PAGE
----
There is no place for fraud by a policyholder or public insurance adjuster when reporting a loss to an insurance company. At this week’s Florida Association of Public Insurance Adjusters (FAPIA) summer conference, our law firm emphasized this message. Like insurance company and independent adjusters, public adjusters are bound by ethical standards. I was happy to see that the FAPIA leadership made ethical and professional behavior a prominent theme of discussion at the conference. Both policyholders and the insurance industry can benefit greatly from increased emphasis and enforcement of public adjuster professional and ethical standards.

Most insurance company and independent adjusters log far more hours in training, classes, and supervised situations than most public insurance adjusters. This needs to change.

Policyholders deserve superior adjustment work by trained and skilled public insurance adjusters. FAPIA’s leadership discussed mandating standards far higher than those imposed by the State of Florida for membership as well as encouraging the Legislature and Department of Financial Services to go even further regarding testing of new public adjusters.

One of the chief complaints from adjusters and claims managers in the insurance industry is the sloppy estimating and measurement practices by some public insurance adjusters. They imply that the sloppiness is fraudulent rather than accidental. To the extent that is true, it should not be tolerated.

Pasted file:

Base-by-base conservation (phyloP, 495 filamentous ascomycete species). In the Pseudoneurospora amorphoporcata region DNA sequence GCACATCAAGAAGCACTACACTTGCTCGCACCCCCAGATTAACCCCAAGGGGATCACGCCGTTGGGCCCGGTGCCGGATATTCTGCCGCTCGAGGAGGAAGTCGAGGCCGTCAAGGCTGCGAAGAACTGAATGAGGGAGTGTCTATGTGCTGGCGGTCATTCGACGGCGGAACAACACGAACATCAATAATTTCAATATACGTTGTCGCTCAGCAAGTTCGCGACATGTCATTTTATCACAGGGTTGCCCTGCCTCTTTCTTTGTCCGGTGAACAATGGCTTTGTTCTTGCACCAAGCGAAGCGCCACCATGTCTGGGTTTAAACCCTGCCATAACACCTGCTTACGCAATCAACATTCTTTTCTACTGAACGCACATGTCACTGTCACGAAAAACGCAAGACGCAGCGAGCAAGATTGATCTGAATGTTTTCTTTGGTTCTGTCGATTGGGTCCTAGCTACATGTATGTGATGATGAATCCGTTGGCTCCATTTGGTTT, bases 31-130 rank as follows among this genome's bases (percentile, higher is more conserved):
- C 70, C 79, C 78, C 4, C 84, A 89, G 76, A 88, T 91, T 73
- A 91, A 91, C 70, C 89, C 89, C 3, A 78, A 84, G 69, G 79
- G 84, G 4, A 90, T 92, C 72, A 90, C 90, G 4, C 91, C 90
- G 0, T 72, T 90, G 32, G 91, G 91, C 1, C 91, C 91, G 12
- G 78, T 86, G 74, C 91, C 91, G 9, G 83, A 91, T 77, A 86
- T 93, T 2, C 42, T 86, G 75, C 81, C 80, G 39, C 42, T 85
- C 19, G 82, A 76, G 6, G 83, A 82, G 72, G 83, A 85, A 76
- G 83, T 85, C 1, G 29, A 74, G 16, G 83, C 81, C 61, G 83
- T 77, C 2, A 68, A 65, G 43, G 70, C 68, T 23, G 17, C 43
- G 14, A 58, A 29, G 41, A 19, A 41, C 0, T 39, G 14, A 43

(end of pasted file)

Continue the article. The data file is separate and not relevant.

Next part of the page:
Insurance company and independent adjusters should be able to bring this type of conduct, whether sloppy or fraudulent, to the Office of Insurance Regulation. It is about time that public insurance adjusters are subject to market conduct examinations the same way insurance companies are subject to such examinations. This one regulatory action may help the many professional and honest public adjusters rid the industry of problem public adjusters. I am certain insurers would support public adjusters having the same minimum training requirements their adjusters have. From the policyholder’s perspective, there is no downside.

Over the next several months, I am going to encourage ideas and support for higher standards of professionalism and ethical conduct for public adjusters in Florida.

Policyholders need these skilled professionals immediately following a loss so that evidence can be collected and assistance provided to help soften the financial blow of a catastrophe. I have found that if retained within hours of a loss, skilled public adjusters make the insurance product work far better for the insured and there are far fewer re-opened claims because the claim is adjusted right the first time. But this only happens if the public adjuster is trained, skilled, motivated and has sufficient resources to get the job done right.